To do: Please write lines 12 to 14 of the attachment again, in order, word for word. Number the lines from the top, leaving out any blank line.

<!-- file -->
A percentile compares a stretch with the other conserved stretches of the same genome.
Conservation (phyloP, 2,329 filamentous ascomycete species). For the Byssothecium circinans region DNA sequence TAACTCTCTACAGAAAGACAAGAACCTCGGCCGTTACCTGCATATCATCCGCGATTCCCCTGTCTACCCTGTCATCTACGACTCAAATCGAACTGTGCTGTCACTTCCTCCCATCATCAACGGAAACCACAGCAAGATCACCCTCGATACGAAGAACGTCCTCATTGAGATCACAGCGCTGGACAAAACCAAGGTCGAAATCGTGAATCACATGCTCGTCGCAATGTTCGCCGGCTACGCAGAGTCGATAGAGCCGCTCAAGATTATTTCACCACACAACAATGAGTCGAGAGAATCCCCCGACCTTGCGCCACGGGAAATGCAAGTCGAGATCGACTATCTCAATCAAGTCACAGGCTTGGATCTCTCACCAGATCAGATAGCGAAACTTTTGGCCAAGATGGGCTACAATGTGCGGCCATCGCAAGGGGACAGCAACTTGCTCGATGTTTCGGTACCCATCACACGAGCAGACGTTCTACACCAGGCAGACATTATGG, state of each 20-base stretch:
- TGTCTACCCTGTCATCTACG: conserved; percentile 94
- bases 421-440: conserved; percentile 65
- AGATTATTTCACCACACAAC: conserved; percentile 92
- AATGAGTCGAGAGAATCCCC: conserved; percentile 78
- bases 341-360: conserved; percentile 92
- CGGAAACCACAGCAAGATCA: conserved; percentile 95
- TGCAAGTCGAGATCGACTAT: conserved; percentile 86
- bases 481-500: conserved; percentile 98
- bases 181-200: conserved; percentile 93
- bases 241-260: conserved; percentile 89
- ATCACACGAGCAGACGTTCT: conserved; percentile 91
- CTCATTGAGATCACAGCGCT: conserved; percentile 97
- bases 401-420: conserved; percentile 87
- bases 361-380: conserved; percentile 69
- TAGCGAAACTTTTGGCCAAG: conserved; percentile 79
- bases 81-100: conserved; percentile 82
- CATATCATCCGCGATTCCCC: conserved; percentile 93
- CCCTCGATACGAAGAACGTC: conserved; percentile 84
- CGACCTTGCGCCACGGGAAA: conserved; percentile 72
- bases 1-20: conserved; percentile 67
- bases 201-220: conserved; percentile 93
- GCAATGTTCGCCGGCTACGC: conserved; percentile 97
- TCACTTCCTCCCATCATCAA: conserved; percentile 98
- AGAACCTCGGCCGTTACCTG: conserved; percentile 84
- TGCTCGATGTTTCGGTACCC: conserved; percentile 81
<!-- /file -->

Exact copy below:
- bases 241-260: conserved; percentile 89
- ATCACACGAGCAGACGTTCT: conserved; percentile 91
- CTCATTGAGATCACAGCGCT: conserved; percentile 97